At its regular May meeting on Monday, the Flathead Valley Community College Board of Trustees raised the age for the senior tuition benefit to 65 and heard a student complaint about the campus smoking policy.
During citizen comments, Jackson Hokanson advocated making the campus tobacco-free. The college now only allows smoking in designated areas.
He offered statistics during his presentation, including that tobacco is a public health crisis that killed more Americans than terrorism, World War II, cocaine, heroine, alcohol, vehicular accidents, homicide or suicide combined.
“As an educational institute, we have the responsibility to not only educate our students, but also protect them as well as faculty, staff and visitors from health hazards on campus,” Hokanson said.
He said secondhand smoke kills 50,000 people each year, and that about four Montanans die every day of a tobacco-related disease with a related cost exceeding $305 million.
“Our poorly placed designated smoking area is a commonly traveled route between the childhood center and the rest of campus,” he said.
Hokanson pointed out that the new nursing/health building is adjacent to this site as well. He alleged that there have been no efforts to make sure people smoking on campus are of legal age.
Trustees don’t act on items brought up under citizens’ comments. However, trustee Tom Harding asked Hokanson to provide copies of his research to the board, and trustee Mark Holston said he would like so see the issue revisited as a future agenda item.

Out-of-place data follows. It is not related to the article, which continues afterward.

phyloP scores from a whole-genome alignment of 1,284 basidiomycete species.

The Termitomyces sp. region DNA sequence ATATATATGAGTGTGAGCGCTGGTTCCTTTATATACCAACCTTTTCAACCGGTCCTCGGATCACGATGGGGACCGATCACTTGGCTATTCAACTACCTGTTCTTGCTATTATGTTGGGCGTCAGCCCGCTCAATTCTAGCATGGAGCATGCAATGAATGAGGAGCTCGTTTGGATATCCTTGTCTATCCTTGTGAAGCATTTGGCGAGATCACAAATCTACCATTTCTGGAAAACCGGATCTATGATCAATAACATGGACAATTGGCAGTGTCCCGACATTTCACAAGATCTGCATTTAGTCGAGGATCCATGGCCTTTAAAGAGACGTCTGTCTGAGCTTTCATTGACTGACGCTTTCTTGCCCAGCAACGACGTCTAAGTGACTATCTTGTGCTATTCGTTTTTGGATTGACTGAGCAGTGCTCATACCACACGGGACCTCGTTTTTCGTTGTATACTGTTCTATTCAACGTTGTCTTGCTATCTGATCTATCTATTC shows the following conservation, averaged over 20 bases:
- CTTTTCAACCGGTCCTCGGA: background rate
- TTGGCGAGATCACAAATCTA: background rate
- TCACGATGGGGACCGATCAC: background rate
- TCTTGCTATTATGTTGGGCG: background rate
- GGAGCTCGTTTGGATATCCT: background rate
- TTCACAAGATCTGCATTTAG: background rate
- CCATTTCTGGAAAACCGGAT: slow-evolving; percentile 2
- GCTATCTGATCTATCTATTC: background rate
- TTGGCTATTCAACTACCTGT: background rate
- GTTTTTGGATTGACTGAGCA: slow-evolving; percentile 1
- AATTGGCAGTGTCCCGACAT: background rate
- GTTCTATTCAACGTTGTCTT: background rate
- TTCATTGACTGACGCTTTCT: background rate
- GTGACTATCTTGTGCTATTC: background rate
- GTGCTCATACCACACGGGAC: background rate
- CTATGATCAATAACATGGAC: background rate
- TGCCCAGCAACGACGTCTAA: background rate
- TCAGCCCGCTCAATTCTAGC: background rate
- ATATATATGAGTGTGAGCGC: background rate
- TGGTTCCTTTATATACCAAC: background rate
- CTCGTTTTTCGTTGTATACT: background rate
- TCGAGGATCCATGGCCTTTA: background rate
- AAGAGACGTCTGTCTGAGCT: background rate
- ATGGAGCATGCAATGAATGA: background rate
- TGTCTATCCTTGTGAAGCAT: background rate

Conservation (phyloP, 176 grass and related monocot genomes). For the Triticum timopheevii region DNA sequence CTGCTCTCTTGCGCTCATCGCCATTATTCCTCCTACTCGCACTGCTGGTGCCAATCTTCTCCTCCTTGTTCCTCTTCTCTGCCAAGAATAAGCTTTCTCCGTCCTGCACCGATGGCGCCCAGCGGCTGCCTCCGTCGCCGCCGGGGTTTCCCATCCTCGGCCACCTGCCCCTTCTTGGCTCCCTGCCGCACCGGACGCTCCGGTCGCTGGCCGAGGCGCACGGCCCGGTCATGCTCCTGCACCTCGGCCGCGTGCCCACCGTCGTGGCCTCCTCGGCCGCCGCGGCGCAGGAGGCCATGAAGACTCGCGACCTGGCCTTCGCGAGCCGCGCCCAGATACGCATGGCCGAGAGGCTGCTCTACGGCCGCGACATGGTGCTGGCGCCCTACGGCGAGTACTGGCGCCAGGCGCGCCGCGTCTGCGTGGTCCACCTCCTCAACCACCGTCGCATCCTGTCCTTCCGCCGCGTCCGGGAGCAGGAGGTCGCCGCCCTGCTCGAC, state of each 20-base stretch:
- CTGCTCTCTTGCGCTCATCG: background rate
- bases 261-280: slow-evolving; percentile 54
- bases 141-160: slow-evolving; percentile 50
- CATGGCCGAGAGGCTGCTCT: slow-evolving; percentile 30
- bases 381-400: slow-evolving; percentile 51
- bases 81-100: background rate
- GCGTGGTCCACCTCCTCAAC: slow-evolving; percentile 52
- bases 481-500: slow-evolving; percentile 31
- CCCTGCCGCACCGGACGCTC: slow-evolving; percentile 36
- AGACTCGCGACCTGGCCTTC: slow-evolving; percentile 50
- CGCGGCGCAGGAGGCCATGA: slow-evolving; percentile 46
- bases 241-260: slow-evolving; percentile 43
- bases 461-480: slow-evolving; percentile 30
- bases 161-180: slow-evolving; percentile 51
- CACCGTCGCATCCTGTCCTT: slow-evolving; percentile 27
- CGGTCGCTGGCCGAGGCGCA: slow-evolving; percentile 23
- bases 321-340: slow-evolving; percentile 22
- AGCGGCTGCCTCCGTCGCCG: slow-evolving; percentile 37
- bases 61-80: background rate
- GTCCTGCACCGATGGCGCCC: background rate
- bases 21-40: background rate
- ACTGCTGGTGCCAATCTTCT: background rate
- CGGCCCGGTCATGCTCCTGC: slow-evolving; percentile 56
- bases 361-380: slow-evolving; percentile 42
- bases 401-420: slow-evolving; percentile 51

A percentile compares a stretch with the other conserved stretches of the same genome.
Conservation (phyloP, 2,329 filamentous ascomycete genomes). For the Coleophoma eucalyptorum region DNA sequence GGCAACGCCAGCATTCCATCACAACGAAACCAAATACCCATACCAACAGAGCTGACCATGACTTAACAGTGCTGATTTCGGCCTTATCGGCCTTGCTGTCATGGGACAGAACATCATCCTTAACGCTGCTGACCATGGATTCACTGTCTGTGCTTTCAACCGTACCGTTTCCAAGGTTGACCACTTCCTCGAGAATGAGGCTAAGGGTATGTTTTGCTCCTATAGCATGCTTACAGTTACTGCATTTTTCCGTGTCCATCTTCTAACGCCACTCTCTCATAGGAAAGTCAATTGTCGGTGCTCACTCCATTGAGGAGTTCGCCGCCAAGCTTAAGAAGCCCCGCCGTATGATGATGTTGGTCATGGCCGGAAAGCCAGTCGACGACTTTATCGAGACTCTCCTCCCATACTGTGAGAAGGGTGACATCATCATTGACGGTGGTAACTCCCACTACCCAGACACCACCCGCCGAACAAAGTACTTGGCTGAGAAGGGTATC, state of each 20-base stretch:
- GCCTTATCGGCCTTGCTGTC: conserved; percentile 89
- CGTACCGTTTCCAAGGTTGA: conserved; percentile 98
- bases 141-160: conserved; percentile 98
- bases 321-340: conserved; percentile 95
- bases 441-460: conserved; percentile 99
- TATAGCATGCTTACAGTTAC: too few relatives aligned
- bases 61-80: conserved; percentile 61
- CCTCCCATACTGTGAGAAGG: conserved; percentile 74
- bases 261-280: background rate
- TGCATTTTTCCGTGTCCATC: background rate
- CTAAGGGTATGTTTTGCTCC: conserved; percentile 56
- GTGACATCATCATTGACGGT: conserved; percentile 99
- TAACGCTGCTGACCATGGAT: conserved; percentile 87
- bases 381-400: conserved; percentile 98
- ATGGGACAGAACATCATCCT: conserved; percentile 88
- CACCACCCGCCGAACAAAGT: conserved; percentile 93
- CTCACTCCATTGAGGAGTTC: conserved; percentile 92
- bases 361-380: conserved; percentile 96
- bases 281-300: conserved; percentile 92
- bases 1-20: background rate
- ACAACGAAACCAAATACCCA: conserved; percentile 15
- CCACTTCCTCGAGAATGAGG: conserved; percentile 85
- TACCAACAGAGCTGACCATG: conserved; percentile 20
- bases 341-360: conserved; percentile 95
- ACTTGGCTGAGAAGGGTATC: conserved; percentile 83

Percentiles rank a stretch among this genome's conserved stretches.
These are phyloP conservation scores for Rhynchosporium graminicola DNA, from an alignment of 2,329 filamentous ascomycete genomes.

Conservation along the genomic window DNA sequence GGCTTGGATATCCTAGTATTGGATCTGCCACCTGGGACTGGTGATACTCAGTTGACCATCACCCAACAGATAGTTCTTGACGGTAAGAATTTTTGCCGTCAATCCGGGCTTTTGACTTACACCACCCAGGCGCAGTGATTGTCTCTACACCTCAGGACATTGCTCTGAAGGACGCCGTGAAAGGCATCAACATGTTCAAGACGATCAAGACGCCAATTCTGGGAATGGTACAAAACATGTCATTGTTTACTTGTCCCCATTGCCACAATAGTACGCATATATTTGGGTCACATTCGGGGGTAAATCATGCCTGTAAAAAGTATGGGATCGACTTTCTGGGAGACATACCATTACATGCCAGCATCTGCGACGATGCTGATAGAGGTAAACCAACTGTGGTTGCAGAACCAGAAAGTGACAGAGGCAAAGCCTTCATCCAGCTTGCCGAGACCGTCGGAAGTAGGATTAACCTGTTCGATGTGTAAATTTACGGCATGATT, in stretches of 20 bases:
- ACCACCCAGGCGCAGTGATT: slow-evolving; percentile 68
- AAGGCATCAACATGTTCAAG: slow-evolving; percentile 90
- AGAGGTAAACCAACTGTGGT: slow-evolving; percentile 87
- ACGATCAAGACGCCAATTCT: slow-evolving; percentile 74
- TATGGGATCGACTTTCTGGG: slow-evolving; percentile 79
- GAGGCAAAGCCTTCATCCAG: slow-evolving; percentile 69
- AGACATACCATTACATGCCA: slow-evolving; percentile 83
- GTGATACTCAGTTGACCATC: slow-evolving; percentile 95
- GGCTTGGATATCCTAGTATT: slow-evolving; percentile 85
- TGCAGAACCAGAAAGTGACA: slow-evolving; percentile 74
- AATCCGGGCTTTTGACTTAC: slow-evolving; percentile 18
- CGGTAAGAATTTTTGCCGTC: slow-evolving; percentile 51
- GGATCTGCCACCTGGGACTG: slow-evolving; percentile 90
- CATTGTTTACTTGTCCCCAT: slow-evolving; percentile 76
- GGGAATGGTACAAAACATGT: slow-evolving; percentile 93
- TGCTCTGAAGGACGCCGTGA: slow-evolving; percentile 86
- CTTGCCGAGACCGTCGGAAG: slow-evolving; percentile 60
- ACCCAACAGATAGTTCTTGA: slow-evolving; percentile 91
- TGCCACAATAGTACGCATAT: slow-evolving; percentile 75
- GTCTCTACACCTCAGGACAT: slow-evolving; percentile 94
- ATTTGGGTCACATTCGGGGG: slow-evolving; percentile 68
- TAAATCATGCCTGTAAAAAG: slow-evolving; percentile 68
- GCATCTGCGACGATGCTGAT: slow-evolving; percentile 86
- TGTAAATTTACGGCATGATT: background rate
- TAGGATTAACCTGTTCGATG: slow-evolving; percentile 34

The board has considered making the campus tobacco-free but decided that policy might prevent some displaced workers from taking retraining for new careers.
Under action items, the board voted to raise the age from 62 to 65 for seniors who pay fees, not tuition, for credit classes. College President Jane Karas said during the policy’s first reading that this change grandfathers in current students as long as they are continuously enrolled. She also said the policy would have no impact on the annual Senior Institute.
In her president’s report, Karas announced that the college has secured Karl Rangikawhiti Leonard, a New Zealand artist specializing in Maori ceremonial costume design, for a Fulbright Scholar-in-Residence position next year.
She also said that, following her recent trip to China, the college received a visit from the president of a Chinese college of business and finance.
“He was very interested in how we might be able to create new partnerships,” Karas said.
The board also elected Robert Nystuen as chairman, John Phelps as vice chairman and Ralene Sliter as secretary to the board and appointed Monica Settles as clerk.
Reporter Candace Chase may be reached at 758-4436 or by email at firstname.lastname@example.org.